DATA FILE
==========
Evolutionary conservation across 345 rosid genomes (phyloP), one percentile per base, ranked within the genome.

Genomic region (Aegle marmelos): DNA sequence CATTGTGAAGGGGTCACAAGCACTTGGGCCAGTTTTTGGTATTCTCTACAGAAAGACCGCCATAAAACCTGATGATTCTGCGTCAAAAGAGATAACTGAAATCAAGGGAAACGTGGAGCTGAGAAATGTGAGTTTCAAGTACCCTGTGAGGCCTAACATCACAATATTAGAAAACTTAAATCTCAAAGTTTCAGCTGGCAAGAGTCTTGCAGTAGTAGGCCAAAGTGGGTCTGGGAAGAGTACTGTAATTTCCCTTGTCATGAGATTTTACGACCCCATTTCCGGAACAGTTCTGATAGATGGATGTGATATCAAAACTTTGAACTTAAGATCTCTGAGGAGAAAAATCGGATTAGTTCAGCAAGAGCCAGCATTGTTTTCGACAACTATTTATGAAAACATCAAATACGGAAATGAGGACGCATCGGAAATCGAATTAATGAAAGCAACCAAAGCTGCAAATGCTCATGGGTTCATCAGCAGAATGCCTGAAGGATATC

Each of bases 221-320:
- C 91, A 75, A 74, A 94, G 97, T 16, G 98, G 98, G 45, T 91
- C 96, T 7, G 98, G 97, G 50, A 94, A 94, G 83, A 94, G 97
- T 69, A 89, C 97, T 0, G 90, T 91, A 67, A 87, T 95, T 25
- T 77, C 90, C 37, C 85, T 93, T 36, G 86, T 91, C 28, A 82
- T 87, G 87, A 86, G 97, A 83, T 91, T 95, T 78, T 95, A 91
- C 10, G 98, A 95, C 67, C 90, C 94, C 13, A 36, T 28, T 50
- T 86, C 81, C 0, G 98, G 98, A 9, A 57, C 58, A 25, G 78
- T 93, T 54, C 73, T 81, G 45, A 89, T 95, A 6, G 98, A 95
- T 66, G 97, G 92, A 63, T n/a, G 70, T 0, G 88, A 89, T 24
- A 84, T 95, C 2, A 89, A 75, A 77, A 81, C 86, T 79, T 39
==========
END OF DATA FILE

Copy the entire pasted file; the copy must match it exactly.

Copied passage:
Evolutionary conservation across 345 rosid genomes (phyloP), one percentile per base, ranked within the genome.

Genomic region (Aegle marmelos): DNA sequence CATTGTGAAGGGGTCACAAGCACTTGGGCCAGTTTTTGGTATTCTCTACAGAAAGACCGCCATAAAACCTGATGATTCTGCGTCAAAAGAGATAACTGAAATCAAGGGAAACGTGGAGCTGAGAAATGTGAGTTTCAAGTACCCTGTGAGGCCTAACATCACAATATTAGAAAACTTAAATCTCAAAGTTTCAGCTGGCAAGAGTCTTGCAGTAGTAGGCCAAAGTGGGTCTGGGAAGAGTACTGTAATTTCCCTTGTCATGAGATTTTACGACCCCATTTCCGGAACAGTTCTGATAGATGGATGTGATATCAAAACTTTGAACTTAAGATCTCTGAGGAGAAAAATCGGATTAGTTCAGCAAGAGCCAGCATTGTTTTCGACAACTATTTATGAAAACATCAAATACGGAAATGAGGACGCATCGGAAATCGAATTAATGAAAGCAACCAAAGCTGCAAATGCTCATGGGTTCATCAGCAGAATGCCTGAAGGATATC

Each of bases 221-320:
- C 91, A 75, A 74, A 94, G 97, T 16, G 98, G 98, G 45, T 91
- C 96, T 7, G 98, G 97, G 50, A 94, A 94, G 83, A 94, G 97
- T 69, A 89, C 97, T 0, G 90, T 91, A 67, A 87, T 95, T 25
- T 77, C 90, C 37, C 85, T 93, T 36, G 86, T 91, C 28, A 82
- T 87, G 87, A 86, G 97, A 83, T 91, T 95, T 78, T 95, A 91
- C 10, G 98, A 95, C 67, C 90, C 94, C 13, A 36, T 28, T 50
- T 86, C 81, C 0, G 98, G 98, A 9, A 57, C 58, A 25, G 78
- T 93, T 54, C 73, T 81, G 45, A 89, T 95, A 6, G 98, A 95
- T 66, G 97, G 92, A 63, T n/a, G 70, T 0, G 88, A 89, T 24
- A 84, T 95, C 2, A 89, A 75, A 77, A 81, C 86, T 79, T 39